Some of the tricks they use- are to have a “work session” or “review session” where they say they don’t actually vote on anything- but deliberation and discussion takes place. There are no legal provisions for these kinds of meetings in the Dayton City Charter- yet the Dayton city commission continues to do this- because they don’t want you to see how the sausage is made.

Other boards do things like split up into committees- and try to meet in smaller groups- thinking they are being slick. This is another way to avoid having to do the hard work while the public is watching. Or, by delegating their work to a committee of outsiders- which should be grounds for removal from office for abdication of duties- but alas it’s not.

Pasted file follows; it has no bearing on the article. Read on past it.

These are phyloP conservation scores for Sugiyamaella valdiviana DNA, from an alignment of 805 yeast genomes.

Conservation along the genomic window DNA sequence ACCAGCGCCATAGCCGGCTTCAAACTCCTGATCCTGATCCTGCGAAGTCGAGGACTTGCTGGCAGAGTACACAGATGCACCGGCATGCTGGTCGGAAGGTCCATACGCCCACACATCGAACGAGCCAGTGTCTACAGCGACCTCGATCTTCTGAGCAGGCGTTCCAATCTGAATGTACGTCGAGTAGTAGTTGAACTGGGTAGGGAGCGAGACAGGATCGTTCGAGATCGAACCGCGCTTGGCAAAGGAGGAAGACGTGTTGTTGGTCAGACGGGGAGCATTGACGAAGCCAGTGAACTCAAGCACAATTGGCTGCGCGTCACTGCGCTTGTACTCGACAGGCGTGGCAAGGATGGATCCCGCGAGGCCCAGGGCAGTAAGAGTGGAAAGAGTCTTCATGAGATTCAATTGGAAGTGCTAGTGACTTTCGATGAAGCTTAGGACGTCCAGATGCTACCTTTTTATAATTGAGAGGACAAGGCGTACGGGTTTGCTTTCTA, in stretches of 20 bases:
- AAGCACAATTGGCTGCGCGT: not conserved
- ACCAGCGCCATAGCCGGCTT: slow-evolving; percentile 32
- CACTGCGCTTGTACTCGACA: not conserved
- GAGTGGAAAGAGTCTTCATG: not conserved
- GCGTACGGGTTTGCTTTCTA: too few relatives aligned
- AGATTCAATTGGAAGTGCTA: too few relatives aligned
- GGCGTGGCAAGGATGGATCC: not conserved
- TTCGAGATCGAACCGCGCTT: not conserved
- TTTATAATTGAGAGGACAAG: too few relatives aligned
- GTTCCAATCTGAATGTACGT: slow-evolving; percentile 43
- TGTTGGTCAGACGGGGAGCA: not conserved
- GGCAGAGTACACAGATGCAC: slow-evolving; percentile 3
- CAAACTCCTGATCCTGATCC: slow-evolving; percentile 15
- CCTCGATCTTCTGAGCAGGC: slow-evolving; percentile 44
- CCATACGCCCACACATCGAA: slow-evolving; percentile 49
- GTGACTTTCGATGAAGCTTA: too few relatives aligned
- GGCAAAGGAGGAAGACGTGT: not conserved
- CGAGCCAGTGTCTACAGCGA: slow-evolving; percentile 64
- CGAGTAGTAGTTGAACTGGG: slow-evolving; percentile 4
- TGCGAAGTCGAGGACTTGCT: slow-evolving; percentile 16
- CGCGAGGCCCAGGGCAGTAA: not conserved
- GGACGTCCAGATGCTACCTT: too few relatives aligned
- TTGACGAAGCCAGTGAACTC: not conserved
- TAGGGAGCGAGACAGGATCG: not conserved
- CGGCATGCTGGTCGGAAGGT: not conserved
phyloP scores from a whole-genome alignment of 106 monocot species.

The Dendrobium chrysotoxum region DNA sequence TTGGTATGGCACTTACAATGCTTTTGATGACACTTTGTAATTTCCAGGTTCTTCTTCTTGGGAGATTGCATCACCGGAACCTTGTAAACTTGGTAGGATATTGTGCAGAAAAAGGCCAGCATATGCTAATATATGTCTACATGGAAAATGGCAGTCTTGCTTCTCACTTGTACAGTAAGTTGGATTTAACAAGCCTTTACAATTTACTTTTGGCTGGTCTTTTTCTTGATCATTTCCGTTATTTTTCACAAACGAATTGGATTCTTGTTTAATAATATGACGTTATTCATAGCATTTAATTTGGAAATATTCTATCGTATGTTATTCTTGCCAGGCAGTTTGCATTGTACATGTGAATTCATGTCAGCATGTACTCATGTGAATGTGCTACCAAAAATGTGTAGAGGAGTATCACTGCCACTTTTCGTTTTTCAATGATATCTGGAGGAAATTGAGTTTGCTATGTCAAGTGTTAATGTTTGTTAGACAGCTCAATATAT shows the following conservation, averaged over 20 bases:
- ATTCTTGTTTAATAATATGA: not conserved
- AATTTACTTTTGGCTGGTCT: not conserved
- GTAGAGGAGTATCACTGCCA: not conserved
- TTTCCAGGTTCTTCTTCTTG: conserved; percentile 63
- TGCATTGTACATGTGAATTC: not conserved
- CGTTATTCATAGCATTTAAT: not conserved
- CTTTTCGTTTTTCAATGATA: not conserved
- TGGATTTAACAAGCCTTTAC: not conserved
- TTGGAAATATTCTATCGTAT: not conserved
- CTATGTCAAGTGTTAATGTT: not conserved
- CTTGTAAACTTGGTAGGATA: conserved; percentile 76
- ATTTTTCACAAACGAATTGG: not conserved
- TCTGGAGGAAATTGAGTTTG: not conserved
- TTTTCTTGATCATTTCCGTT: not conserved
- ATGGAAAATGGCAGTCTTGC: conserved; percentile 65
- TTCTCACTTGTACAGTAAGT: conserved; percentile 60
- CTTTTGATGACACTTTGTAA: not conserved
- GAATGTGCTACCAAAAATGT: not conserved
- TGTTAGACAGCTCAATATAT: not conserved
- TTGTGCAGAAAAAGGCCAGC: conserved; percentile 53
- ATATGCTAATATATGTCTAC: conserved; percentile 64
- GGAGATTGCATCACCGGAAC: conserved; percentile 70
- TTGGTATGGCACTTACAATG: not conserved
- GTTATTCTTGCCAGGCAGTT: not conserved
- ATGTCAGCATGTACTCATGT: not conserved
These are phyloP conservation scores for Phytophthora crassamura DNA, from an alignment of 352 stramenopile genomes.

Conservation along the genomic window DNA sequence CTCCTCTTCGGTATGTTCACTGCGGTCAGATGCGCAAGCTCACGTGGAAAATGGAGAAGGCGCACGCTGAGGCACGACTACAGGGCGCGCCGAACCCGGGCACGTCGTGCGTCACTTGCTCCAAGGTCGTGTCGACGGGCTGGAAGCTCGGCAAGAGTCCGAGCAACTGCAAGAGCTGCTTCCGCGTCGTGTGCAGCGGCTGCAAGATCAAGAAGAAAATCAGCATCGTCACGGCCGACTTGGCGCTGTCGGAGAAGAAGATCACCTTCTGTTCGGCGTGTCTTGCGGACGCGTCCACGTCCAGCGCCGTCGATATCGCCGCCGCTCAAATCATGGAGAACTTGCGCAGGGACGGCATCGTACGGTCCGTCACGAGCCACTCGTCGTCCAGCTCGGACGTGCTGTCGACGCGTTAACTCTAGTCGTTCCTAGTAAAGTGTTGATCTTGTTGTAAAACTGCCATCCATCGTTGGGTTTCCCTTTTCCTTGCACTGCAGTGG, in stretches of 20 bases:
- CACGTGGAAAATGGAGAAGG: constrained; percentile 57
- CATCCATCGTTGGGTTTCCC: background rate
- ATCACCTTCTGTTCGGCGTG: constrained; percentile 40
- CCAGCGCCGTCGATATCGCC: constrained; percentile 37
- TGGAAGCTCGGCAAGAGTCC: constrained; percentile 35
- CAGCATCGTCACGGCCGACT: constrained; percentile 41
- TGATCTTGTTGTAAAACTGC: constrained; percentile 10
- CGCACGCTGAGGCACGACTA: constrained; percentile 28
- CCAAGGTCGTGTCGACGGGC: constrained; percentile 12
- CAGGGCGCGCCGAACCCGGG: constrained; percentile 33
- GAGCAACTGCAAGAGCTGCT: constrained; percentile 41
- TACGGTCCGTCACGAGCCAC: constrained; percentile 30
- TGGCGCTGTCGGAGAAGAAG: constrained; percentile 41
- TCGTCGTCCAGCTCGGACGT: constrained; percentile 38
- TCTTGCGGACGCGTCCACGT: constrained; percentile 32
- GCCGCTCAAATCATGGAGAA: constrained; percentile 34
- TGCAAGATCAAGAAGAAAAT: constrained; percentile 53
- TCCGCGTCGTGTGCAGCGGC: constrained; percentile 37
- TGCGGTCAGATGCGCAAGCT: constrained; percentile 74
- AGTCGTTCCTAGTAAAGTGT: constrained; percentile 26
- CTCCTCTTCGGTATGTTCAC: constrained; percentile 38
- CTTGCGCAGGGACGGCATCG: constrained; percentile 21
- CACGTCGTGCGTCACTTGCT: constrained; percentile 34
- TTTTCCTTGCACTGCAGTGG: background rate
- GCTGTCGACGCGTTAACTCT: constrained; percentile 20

There are other rules- about meeting round robin- be it via email, phone, text or a series of meetings with a single person. It’s hard to stop these- but, lets be very clear- they are illegal.

There are also rules about a meeting of a majority of members outside of the public view- which is broken all the time by County Commissioners and best friends Judy Dodge and Debbie Lieberman- who are often out in public together. It’s a no-no- but, people seem to have let it slide for so long that it’s become moot. It shouldn’t be.

Now for the universal truth I can tell you about public bodies- the worse they are, the more they meet. Competent leadership doesn’t require multiple meetings to discuss the same agenda. They don’t need to split up into subcommittees or delegate to others. They take care of business- themselves. In an orderly and competent manner. This often means actual public discussion of the issues, questions of staff and directions with timelines for responses.